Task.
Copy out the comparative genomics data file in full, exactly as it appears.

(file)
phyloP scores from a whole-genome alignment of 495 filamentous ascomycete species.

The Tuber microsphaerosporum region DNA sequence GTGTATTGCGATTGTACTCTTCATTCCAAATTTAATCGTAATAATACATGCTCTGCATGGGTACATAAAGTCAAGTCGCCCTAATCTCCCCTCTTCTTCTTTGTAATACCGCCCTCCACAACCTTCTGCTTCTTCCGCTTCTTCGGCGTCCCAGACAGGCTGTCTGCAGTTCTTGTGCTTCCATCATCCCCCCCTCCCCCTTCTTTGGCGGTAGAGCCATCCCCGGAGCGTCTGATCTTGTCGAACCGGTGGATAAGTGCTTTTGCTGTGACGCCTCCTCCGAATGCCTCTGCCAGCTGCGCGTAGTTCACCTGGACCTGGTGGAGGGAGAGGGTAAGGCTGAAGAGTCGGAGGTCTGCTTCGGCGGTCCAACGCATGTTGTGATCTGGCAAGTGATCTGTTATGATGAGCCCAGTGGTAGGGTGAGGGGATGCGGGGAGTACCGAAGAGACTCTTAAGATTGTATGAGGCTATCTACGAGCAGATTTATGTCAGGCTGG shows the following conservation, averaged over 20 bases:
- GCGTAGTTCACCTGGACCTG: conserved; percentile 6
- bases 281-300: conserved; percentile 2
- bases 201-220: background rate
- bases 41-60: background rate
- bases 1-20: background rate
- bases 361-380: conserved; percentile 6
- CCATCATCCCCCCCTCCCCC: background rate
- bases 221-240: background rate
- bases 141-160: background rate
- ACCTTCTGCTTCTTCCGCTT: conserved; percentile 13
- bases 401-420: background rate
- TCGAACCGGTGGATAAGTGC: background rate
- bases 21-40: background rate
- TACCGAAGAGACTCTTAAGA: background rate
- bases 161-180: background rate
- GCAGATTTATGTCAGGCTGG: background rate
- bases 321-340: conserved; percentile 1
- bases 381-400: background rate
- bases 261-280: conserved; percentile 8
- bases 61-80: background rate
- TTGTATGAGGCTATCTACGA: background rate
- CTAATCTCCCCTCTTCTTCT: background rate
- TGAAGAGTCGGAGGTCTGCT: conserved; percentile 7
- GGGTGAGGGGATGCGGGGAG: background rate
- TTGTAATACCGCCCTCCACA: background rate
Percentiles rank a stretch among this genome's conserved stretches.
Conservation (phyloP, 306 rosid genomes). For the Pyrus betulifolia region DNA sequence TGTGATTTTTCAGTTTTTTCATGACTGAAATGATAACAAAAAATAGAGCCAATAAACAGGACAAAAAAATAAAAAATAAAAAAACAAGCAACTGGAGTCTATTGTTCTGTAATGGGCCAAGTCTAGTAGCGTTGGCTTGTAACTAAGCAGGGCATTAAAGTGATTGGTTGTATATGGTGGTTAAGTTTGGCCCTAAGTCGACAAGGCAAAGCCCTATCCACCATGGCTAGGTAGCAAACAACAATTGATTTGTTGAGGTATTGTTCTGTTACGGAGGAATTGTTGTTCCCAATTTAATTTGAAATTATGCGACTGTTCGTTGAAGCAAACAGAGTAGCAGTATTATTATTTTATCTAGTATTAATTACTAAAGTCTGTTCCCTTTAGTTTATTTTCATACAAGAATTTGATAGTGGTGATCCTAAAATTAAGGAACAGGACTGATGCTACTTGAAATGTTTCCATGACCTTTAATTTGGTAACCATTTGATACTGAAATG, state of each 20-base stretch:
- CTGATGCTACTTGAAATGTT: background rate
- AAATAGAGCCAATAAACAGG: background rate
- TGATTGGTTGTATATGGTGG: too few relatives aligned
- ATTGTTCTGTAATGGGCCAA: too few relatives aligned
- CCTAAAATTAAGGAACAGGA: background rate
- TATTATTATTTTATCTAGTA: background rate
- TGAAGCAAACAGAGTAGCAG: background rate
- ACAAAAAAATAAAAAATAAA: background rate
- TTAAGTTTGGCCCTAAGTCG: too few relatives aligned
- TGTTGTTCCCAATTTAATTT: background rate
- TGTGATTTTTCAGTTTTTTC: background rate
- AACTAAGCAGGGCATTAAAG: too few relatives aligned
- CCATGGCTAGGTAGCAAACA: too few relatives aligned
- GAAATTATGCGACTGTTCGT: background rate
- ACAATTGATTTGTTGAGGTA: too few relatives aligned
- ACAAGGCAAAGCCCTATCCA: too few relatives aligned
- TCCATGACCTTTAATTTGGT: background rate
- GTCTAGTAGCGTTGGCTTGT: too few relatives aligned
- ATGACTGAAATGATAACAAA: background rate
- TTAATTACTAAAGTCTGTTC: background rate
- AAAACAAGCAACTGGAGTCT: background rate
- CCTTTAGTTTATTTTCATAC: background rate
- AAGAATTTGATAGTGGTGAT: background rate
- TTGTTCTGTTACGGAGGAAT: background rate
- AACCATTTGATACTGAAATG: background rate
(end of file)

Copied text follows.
phyloP scores from a whole-genome alignment of 495 filamentous ascomycete species.

The Tuber microsphaerosporum region DNA sequence GTGTATTGCGATTGTACTCTTCATTCCAAATTTAATCGTAATAATACATGCTCTGCATGGGTACATAAAGTCAAGTCGCCCTAATCTCCCCTCTTCTTCTTTGTAATACCGCCCTCCACAACCTTCTGCTTCTTCCGCTTCTTCGGCGTCCCAGACAGGCTGTCTGCAGTTCTTGTGCTTCCATCATCCCCCCCTCCCCCTTCTTTGGCGGTAGAGCCATCCCCGGAGCGTCTGATCTTGTCGAACCGGTGGATAAGTGCTTTTGCTGTGACGCCTCCTCCGAATGCCTCTGCCAGCTGCGCGTAGTTCACCTGGACCTGGTGGAGGGAGAGGGTAAGGCTGAAGAGTCGGAGGTCTGCTTCGGCGGTCCAACGCATGTTGTGATCTGGCAAGTGATCTGTTATGATGAGCCCAGTGGTAGGGTGAGGGGATGCGGGGAGTACCGAAGAGACTCTTAAGATTGTATGAGGCTATCTACGAGCAGATTTATGTCAGGCTGG shows the following conservation, averaged over 20 bases:
- GCGTAGTTCACCTGGACCTG: conserved; percentile 6
- bases 281-300: conserved; percentile 2
- bases 201-220: background rate
- bases 41-60: background rate
- bases 1-20: background rate
- bases 361-380: conserved; percentile 6
- CCATCATCCCCCCCTCCCCC: background rate
- bases 221-240: background rate
- bases 141-160: background rate
- ACCTTCTGCTTCTTCCGCTT: conserved; percentile 13
- bases 401-420: background rate
- TCGAACCGGTGGATAAGTGC: background rate
- bases 21-40: background rate
- TACCGAAGAGACTCTTAAGA: background rate
- bases 161-180: background rate
- GCAGATTTATGTCAGGCTGG: background rate
- bases 321-340: conserved; percentile 1
- bases 381-400: background rate
- bases 261-280: conserved; percentile 8
- bases 61-80: background rate
- TTGTATGAGGCTATCTACGA: background rate
- CTAATCTCCCCTCTTCTTCT: background rate
- TGAAGAGTCGGAGGTCTGCT: conserved; percentile 7
- GGGTGAGGGGATGCGGGGAG: background rate
- TTGTAATACCGCCCTCCACA: background rate
Percentiles rank a stretch among this genome's conserved stretches.
Conservation (phyloP, 306 rosid genomes). For the Pyrus betulifolia region DNA sequence TGTGATTTTTCAGTTTTTTCATGACTGAAATGATAACAAAAAATAGAGCCAATAAACAGGACAAAAAAATAAAAAATAAAAAAACAAGCAACTGGAGTCTATTGTTCTGTAATGGGCCAAGTCTAGTAGCGTTGGCTTGTAACTAAGCAGGGCATTAAAGTGATTGGTTGTATATGGTGGTTAAGTTTGGCCCTAAGTCGACAAGGCAAAGCCCTATCCACCATGGCTAGGTAGCAAACAACAATTGATTTGTTGAGGTATTGTTCTGTTACGGAGGAATTGTTGTTCCCAATTTAATTTGAAATTATGCGACTGTTCGTTGAAGCAAACAGAGTAGCAGTATTATTATTTTATCTAGTATTAATTACTAAAGTCTGTTCCCTTTAGTTTATTTTCATACAAGAATTTGATAGTGGTGATCCTAAAATTAAGGAACAGGACTGATGCTACTTGAAATGTTTCCATGACCTTTAATTTGGTAACCATTTGATACTGAAATG, state of each 20-base stretch:
- CTGATGCTACTTGAAATGTT: background rate
- AAATAGAGCCAATAAACAGG: background rate
- TGATTGGTTGTATATGGTGG: too few relatives aligned
- ATTGTTCTGTAATGGGCCAA: too few relatives aligned
- CCTAAAATTAAGGAACAGGA: background rate
- TATTATTATTTTATCTAGTA: background rate
- TGAAGCAAACAGAGTAGCAG: background rate
- ACAAAAAAATAAAAAATAAA: background rate
- TTAAGTTTGGCCCTAAGTCG: too few relatives aligned
- TGTTGTTCCCAATTTAATTT: background rate
- TGTGATTTTTCAGTTTTTTC: background rate
- AACTAAGCAGGGCATTAAAG: too few relatives aligned
- CCATGGCTAGGTAGCAAACA: too few relatives aligned
- GAAATTATGCGACTGTTCGT: background rate
- ACAATTGATTTGTTGAGGTA: too few relatives aligned
- ACAAGGCAAAGCCCTATCCA: too few relatives aligned
- TCCATGACCTTTAATTTGGT: background rate
- GTCTAGTAGCGTTGGCTTGT: too few relatives aligned
- ATGACTGAAATGATAACAAA: background rate
- TTAATTACTAAAGTCTGTTC: background rate
- AAAACAAGCAACTGGAGTCT: background rate
- CCTTTAGTTTATTTTCATAC: background rate
- AAGAATTTGATAGTGGTGAT: background rate
- TTGTTCTGTTACGGAGGAAT: background rate
- AACCATTTGATACTGAAATG: background rate